December 20, 2014

 

Galatians 4:4-7
Silent Night

Around 180 years ago the carol Stille Nacht, Heilige Nacht was heard for the first time in a village church in Oberndorf, Austria. The congregation at that Midnight Mass in St. Nicholas Church listened as the voices of the assistant pastor, Fr. Joseph Mohr, and the choir director, Franz Xaver Gruber, rang through the church to the accompaniment of Fr. Mohr’s guitar. On each of the six verses, the choir repeated the last two lines in four-part harmony.

On that Christmas Eve, a song was born that would ring its way into hearts of people throughout the world. Now translated into hundreds of languages, it is sung by untold millions every December—from small chapels in the Andes to great cathedrals in Rome and everywhere in between.

Today, you can find all sorts of fanciful tales claiming to tell the history of Silent Night. Some tell of mice eating the bellows of the organ creating the necessity for a hymn to be accompanied by a guitar. Others claim Joseph Mohr was forced to write the words to a new carol in haste since the organ would not play. Regardless, one thing is true. The miracle of Silent Night is that the words flowed from the imagination of a modest curate. The music was composed by a musician who was not known outside his village. There was no celebrity to sing at its world premiere. Yet, its powerful message of heavenly peace has crossed all borders and language barriers, conquering the hearts of people everywhere.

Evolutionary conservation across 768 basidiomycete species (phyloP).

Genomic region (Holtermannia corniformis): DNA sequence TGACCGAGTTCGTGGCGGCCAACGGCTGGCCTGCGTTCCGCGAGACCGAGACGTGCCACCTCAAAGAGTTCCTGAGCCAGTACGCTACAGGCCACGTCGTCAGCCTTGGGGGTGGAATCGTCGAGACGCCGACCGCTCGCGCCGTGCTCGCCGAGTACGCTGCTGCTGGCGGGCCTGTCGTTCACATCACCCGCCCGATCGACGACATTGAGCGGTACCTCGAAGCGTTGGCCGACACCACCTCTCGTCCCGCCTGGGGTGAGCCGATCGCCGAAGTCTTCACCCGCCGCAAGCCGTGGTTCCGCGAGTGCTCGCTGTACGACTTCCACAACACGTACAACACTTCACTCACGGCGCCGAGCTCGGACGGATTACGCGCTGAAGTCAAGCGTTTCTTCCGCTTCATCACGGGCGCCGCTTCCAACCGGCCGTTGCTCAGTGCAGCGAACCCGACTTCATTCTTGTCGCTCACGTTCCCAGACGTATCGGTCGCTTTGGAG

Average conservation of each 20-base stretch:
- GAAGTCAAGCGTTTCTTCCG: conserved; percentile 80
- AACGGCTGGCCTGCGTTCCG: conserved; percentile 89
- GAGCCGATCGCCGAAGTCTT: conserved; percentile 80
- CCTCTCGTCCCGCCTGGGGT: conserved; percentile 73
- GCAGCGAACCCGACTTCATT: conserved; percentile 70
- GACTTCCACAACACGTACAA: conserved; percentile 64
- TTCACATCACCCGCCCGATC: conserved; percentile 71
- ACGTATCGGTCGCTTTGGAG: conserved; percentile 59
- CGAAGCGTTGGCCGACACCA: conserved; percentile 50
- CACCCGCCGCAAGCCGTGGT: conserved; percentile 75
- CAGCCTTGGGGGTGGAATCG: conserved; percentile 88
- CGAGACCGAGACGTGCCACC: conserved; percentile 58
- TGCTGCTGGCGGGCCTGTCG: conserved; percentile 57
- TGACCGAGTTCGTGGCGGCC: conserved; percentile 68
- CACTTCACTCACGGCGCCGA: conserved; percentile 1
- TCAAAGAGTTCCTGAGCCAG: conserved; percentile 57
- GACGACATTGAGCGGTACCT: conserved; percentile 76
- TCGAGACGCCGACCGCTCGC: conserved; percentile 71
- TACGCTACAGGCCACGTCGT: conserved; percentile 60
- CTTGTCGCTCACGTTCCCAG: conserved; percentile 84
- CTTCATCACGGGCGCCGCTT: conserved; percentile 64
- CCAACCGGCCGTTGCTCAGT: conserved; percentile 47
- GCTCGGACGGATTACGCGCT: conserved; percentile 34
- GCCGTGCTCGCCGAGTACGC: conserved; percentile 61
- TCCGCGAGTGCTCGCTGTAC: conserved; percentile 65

The miracle of the song echoes the miracle of the holy infant of which it speaks. The life, ministry and ultimate sacrifice of this baby has crossed all borders and language barriers and has healed the hearts of people everywhere. He came at the right time, and Paul says he was born under the law so he might redeem those under the law. We are now children of the King.